Meanwhile, Merriam-Webster, which suggests that “quixotic” ought to be understood as “foolishly impractical,” “marked by rash lofty romantic ideas or extravagant chivalrous action,” and “capricious, unpredictable,” offers an adverb too: quixotically. It gives several examples, among which is this one: “In this age of giant chain stores, any attempt at operating an independent bookstore must be regarded as quixotic.”
The lexicon follows its statement with a handful of synonyms: idealistic, quixotical, romantic, starry, starry-eyed, utopian, and visionary. Some of these are as far-fetched as Bierce’s definition and the indulgences of the OED, not to say fictitious. Wait—“quixotical”? Again, I’m at a loss here. Perhaps, since “quixotic” is an attribute of impracticality, even irresponsibility, the lexicon makers themselves have embraced the attitude.
How did quijote in Spanish become “quixote” in English?
The first spellings in Spanish (for instance, in Miguel de Covarrubias’s Tesoro de la Lengua Castellana o Española ) are with an x. This is because in his time, spelling in the Spanish language was nothing if not erratic. (I was going to say anarchic but that assumes a defiance of authority.) Letters like x and j, s and z, weren’t always stable. Today the Royal Academy of Spain’s dictionary endorses Cervantes’s preferred j spelling, settling the issue for good.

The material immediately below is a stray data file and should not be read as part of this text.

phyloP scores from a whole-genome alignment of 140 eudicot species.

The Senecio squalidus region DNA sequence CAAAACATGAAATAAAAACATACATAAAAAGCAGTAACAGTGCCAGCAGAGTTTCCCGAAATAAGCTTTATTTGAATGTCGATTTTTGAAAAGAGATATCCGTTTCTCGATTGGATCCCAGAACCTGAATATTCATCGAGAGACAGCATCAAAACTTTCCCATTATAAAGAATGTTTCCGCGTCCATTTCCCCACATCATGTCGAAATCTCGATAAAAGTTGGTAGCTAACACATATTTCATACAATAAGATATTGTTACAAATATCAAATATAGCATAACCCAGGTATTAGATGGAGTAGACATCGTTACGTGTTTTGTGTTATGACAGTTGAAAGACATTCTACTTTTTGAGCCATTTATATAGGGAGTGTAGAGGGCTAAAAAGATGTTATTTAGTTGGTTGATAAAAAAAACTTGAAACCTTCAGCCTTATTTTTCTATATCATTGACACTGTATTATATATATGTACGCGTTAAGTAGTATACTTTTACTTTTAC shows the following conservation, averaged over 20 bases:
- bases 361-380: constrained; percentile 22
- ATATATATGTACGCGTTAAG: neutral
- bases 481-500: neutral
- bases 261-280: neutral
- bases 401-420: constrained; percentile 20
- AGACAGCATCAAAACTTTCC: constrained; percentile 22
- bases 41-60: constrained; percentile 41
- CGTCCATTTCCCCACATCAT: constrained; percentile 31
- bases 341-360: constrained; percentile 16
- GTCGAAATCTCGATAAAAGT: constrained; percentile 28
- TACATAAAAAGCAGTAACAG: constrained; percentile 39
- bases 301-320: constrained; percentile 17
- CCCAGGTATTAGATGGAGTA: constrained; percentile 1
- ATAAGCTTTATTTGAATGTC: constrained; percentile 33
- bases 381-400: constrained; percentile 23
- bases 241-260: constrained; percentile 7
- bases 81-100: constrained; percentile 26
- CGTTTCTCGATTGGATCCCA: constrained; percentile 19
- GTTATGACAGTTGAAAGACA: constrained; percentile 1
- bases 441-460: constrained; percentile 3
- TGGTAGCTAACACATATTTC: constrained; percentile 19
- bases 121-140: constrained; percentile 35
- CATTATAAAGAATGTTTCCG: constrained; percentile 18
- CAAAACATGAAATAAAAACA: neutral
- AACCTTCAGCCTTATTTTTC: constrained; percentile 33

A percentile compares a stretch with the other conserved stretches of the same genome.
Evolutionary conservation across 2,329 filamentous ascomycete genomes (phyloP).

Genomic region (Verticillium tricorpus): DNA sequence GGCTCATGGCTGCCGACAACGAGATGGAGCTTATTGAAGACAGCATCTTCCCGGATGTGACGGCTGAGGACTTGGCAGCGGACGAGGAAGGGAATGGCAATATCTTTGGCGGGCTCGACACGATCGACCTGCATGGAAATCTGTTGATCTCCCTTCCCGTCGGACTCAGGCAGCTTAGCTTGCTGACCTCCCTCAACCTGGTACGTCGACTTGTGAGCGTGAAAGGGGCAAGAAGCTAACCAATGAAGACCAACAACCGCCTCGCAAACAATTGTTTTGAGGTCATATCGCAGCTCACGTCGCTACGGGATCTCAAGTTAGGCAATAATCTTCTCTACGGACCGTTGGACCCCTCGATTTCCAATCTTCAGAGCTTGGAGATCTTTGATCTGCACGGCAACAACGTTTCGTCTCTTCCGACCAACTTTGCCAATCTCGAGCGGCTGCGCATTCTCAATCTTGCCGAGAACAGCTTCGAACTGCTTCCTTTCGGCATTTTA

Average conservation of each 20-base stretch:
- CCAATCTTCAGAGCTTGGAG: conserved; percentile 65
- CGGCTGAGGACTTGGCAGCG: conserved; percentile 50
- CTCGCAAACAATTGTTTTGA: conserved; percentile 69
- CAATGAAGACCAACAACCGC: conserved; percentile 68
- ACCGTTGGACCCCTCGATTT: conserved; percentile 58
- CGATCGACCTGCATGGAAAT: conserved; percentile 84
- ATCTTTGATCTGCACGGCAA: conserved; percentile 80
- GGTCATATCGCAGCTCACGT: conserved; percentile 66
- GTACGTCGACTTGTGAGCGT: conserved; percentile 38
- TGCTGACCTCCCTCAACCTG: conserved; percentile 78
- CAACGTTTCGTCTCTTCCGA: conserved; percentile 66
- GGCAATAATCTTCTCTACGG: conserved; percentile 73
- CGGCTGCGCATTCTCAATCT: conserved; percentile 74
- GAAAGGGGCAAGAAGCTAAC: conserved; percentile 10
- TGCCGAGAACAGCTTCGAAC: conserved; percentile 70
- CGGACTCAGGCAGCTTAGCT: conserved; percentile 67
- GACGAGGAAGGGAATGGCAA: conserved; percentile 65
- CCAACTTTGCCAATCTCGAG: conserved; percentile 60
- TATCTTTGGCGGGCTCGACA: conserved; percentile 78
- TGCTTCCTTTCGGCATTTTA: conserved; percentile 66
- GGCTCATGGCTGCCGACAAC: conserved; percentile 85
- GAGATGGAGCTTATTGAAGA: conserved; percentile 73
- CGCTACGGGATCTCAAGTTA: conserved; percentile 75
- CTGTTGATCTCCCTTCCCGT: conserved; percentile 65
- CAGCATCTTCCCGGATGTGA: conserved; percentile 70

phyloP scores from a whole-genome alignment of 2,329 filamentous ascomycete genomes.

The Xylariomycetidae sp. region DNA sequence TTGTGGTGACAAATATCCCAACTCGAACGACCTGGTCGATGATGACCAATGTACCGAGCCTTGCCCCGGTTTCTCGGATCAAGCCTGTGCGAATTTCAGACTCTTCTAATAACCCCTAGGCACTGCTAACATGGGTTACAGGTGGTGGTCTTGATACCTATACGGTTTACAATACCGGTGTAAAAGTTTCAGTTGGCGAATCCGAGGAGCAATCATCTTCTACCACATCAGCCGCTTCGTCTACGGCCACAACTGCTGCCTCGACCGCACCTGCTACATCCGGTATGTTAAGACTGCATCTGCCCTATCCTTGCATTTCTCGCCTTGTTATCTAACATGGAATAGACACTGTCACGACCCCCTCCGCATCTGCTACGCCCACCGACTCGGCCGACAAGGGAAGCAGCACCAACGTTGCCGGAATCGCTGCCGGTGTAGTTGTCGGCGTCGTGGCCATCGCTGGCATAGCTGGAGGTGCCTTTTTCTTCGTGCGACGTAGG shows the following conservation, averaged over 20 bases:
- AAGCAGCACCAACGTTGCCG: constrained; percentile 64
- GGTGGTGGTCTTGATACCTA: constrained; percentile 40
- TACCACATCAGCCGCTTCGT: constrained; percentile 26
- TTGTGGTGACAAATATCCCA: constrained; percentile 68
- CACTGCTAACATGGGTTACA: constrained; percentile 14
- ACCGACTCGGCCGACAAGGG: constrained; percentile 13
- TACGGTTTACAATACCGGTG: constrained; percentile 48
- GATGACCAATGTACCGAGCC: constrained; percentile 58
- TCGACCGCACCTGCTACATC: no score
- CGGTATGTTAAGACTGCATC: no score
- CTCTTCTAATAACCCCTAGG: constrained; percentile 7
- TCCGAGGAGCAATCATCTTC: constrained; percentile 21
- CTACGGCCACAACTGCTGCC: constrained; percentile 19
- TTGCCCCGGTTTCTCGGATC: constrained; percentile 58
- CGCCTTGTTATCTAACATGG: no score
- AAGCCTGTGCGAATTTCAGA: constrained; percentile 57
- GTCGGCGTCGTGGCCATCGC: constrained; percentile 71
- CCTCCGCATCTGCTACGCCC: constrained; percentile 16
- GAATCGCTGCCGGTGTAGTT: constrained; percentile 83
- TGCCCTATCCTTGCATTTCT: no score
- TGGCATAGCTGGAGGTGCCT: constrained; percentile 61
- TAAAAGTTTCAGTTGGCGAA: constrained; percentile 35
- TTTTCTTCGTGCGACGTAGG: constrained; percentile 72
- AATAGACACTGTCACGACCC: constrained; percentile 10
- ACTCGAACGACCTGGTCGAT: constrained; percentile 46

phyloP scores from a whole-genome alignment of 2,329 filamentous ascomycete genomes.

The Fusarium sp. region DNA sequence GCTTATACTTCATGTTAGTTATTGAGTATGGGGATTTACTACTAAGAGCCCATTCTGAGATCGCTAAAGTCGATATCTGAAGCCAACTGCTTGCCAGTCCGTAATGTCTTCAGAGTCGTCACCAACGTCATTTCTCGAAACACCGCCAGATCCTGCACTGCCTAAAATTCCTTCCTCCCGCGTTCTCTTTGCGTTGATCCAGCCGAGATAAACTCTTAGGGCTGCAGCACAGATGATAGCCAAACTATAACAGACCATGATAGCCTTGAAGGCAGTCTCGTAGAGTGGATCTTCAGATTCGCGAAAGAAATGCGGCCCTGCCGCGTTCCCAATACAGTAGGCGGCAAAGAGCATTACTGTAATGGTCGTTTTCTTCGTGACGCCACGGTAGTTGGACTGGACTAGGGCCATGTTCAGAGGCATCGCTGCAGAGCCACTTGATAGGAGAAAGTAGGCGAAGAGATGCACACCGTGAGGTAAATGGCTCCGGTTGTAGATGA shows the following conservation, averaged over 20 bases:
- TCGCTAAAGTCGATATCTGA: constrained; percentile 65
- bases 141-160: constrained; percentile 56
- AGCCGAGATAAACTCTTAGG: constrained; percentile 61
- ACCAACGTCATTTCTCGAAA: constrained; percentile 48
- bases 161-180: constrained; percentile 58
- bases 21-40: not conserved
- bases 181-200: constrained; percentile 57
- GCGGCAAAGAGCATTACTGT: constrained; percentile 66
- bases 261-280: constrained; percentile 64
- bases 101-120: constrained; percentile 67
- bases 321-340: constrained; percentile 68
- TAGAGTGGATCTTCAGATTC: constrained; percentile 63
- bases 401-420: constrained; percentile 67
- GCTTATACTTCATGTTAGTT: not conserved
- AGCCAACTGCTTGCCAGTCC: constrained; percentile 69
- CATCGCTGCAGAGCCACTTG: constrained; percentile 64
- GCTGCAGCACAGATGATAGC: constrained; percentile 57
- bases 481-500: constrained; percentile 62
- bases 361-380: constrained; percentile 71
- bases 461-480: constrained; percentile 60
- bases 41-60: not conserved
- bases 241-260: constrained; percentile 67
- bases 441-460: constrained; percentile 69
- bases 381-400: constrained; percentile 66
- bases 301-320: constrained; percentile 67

How about English? My guess is that we English-language speakers are show-offs, dreaming of approximating foreign-language pronunciation. The first translators of Don Quijote into English sought to Anglicize the orthography of Spanish names in order to respect, to a degree possible, the original phonetics. To them “quixote” sounded better than “quijote” because the j would have given way to “quiyote.” (By the way, Burton Raffel, one of the 20 English-language translators, spells the name “Don Quijote”—with the j—throughout his rendition.)
In any case, the word “quixotic” ties people and characteristics that otherwise might appear to be utterly unrelated. Is Hamlet quixotic? Well, chronologically he can’t be, since Shakespeare’s play was written in 1599, six years before Part I of the Quixote was released.
Come to think of it, it is astonishing how malleable “quixotic” is. One could use it to describe almost anyone who fights against an established order. I have seen it attached to names like Columbus, Galileo, Spinoza, Marx, Freud, David Ben-Gurion, Mao Zedong, Che Guevara, and, most recently, Nelson Mandela.
These permutations fascinate me. Quixote is among several novelistic characters whose names have become adjectives—think gargantuan, Pickwickian, Micawberish. For some reason, we don’t have words like Bovarian, Kareninean, and Buendían. Happily, we do have Quixotic, arguably the most famous one on this list, an adjective with an emblematic history.
Authors’ surnames, of course, also become adjectives: Chekhovian, Brechtian, Joycean, and Orwellian, to name a handful of examples. And Cervantean, too.